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Global War fronts UPSC NOTE

 Why is the Ukraine conflict still going on?

  • Ukraine war, the largest ground war in Europe since the Second World War, one of the most consequential conflicts of the post-war world was its great power involvement. 

  • While the actual fighting is between Russian and Ukrainian soldiers within Ukrainian territories, the source of the conflict is the rivalry between NATO, a Cold War-era trans-Atlantic nuclear alliance, and Russia, an ageing great power.

  • After the war broke out, NATO members, under the leadership of the U.S., formed a coalition to financially and militarily support Ukraine.

  • The West’s approach was two-fold: it sought to cripple the Russian economy with expansive sanctions and wound Russia on the battlefield by supplying weapons worth billions of dollars to Ukraine. 

  • The sanctions have hit the Russian economy but did little to stop Vladimir Putin’s war machine, which is telling of how the global economic landscape is changing after the rise of China and India

  • On the battlefield, Ukrainian soldiers, tens of thousands of them trained in Western bases, fought with some of the West’s most advanced weapons

  • After the breakthroughs in Kharkiv and Kherson last year, Ukraine failed to make any substantial territorial gain in 2023. 

  • Six months after the Ukrainian counteroffensive, Russian troops are now on the offensive, seizing the Donbas town of Marinka earlier this week.

  • Ukraine and its allies are facing some reality checks as the war is set to enter its third year.

What is happening in Gaza?

  • If Russia is fighting a long war of attrition in the NATO-supported Ukraine, Israel is fighting a blitzkrieg in defenceless Gaza. 

  • Israel’s attacks have practically turned Gaza uninhabitable, but the Jewish state is far from meeting its declared objectives of the war — be it freeing the hostages, dismantling Hamas or taking down the Islamist group’s top leadership.

  • As the war is set to enter its third month, Israeli generals and political leaders show no let-up in fighting. 

  • While it’s too early to make a clear assessment of how Israel’s war on Gaza would affect West Asia, there are some signals on the geopolitical fallout of the war

  • Israel stands almost isolated on the global stage despite its claim that Hamas brought this war upon Gaza after the October 7 attack. 

  • Israel’s war also drilled holes into the moral case the West, especially the Biden administration, had built around Russia’s Ukraine invasion to drum up global support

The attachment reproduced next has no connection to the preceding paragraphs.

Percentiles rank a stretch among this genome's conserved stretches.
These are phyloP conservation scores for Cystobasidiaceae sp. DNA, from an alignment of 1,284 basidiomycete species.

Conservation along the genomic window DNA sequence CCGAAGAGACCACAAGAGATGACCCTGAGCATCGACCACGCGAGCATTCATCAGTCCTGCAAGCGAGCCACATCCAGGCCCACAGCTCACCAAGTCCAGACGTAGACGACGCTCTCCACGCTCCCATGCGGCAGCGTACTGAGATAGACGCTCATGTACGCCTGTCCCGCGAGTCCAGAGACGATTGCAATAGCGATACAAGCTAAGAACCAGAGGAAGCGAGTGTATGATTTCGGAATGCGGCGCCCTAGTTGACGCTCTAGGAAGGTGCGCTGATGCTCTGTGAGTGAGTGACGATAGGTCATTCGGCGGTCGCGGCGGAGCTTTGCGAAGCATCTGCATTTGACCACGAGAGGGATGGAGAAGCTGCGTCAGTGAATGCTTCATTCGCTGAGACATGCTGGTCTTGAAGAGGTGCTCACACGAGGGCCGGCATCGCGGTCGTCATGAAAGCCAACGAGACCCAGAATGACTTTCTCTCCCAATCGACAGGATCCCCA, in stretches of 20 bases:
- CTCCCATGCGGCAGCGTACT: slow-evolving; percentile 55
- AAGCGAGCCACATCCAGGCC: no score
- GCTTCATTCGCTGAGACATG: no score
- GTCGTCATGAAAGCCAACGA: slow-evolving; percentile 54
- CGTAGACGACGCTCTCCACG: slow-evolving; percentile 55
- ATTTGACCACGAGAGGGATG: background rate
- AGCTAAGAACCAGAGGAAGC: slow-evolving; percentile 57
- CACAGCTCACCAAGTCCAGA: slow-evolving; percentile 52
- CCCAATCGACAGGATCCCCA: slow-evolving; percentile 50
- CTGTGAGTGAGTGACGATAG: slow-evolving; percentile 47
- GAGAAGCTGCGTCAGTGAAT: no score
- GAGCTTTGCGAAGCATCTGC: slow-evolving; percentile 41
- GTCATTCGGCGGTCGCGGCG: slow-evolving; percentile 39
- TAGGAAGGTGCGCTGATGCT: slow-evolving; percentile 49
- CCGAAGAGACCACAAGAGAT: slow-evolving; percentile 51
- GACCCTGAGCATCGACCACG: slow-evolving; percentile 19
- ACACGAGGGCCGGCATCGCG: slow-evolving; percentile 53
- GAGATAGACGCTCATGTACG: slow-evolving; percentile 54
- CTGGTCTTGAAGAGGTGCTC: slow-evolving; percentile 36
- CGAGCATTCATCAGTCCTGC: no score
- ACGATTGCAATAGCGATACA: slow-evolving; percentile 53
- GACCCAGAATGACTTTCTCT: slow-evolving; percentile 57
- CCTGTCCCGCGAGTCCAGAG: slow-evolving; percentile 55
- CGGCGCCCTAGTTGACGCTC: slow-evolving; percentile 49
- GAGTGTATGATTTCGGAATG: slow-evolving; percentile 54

• The total number of civilians killed on both sides of the Ukraine war in 22 months is roughly 10,000, according to the UN Human Rights Monitoring Mission in Ukraine (HRMMU). 

  • The total number of Palestinians killed in Gaza in less than three months is 21,000.

  • A vast majority of them women and children, as per the Hamas-run Gaza health ministry

  • The U.S., which is supplying arms and money to Ukraine to fight the Russian invasion, has not even called for a ceasefire in Gaza. 

  • In the UN Security Council, the U.S. vetoed two resolutions that called for a humanitarian ceasefire; and in the UN General Assembly, the U.S., Israel and two other countries voted against a resolution that endorsed the Palestinians’ right to self-determination. 

  • There is a groundswell of anger towards the U.S.’s support for Israel in the Arab world

  • Russia, which the U.S. seeks to isolate and weaken, and China, the U.S.’s primary competitor, on the other side, are trying to channel this anger by offering support for the Palestinian cause.

Why is Israel not heeding a ceasefire call?

  • With Israeli leaders claiming that the fighting would go on for months, risks of a wider regional war are rising

  • As conflicts persist with large-scale destruction of global security and disruption of supply chains, the Global South, whose focus is on its own developmental challenges.

  • Its is getting impatient with the current order and is pushing for alternatives

  • These trends are likely to continue in 2024. 

What is Russia’s position?

  • Russia now refers to its actions as a "special military operation" aimed at demilitarizing and "de-Nazifying" Ukraine.

  • Their stated goals have shifted over time, with an initial focus on capturing Kyiv to a more recent emphasis on securing control of eastern Ukraine.